If you have an injury to the back of the lower portion of your leg, it is called a calf strain
The most common cause is too much force coming in contact with your calf muscle resulting in inflammation or damage. A calf strain can also be caused by jumping, running, lunging or an improper warmup prior to exercising. The most common symptoms include:
- Pain while active
- Inflammation and swelling
- Your calf will not appear normal
- Unexpected pain in your calf
- Being unable to place any weight on your calf
There are numerous different treatments for calf strain including taking anti-inflammatory drugs, physiotherapy and heel pads. If you have a calf strain, you should limit physical activity such as running until your body has a chance to heal or you are risking additional damage to your calf. Most people require approximately six weeks to heal from a calf strain.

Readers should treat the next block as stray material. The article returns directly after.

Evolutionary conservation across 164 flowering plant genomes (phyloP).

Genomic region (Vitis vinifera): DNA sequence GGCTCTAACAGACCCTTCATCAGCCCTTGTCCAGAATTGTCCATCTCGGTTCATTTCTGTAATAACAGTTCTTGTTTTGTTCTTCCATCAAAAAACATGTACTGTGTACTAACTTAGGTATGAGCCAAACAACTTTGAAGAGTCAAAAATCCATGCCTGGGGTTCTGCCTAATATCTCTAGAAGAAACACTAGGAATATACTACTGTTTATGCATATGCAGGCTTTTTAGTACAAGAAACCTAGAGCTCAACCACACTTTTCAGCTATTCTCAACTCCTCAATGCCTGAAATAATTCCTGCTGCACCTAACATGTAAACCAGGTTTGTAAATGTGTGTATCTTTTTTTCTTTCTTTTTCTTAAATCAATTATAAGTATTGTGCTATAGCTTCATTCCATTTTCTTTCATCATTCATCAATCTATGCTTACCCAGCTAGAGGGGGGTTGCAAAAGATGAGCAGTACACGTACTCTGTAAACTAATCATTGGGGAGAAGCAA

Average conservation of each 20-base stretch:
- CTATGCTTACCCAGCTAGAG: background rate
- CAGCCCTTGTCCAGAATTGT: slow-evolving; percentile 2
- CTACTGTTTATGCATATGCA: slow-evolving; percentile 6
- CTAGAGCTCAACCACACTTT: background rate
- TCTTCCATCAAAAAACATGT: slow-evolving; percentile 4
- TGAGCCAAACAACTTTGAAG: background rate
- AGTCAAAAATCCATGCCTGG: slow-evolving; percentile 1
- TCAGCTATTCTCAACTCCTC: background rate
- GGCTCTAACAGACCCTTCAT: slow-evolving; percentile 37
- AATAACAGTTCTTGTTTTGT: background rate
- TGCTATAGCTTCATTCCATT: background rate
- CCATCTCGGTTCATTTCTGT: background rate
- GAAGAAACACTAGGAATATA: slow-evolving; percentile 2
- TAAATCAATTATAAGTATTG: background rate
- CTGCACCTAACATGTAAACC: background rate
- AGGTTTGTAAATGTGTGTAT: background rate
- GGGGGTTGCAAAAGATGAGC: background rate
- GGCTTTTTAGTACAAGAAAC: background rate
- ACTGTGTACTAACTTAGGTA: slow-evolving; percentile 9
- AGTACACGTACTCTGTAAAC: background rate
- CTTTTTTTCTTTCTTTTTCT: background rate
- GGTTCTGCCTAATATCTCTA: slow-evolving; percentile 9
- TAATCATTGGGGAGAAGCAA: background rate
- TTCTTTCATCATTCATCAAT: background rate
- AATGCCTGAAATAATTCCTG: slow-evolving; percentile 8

The length of time you will need to heal is dependent on your overall health, physical condition and the extent of your injury. If your calf strain is minor, you may only need two or three days to heal. An extensive calf strain can require months to heal completely. One of the most common symptoms is swelling of your calf muscle. You will most likely experience pain in your leg, increasing in intensity when you are active for a long period of time.
Once your calf muscle becomes swollen with inflammation present, you may experience muscle spasms. This is common with severe strains. If you do something that places pressure on your tendon, you will probably feel pain at the site of your injury. Tearing your calf muscle is also classified as a calf sprain. If your tear is extensive, you will most likely see bruising, swelling or both. Protecting your calf muscle from additional injuries is critical.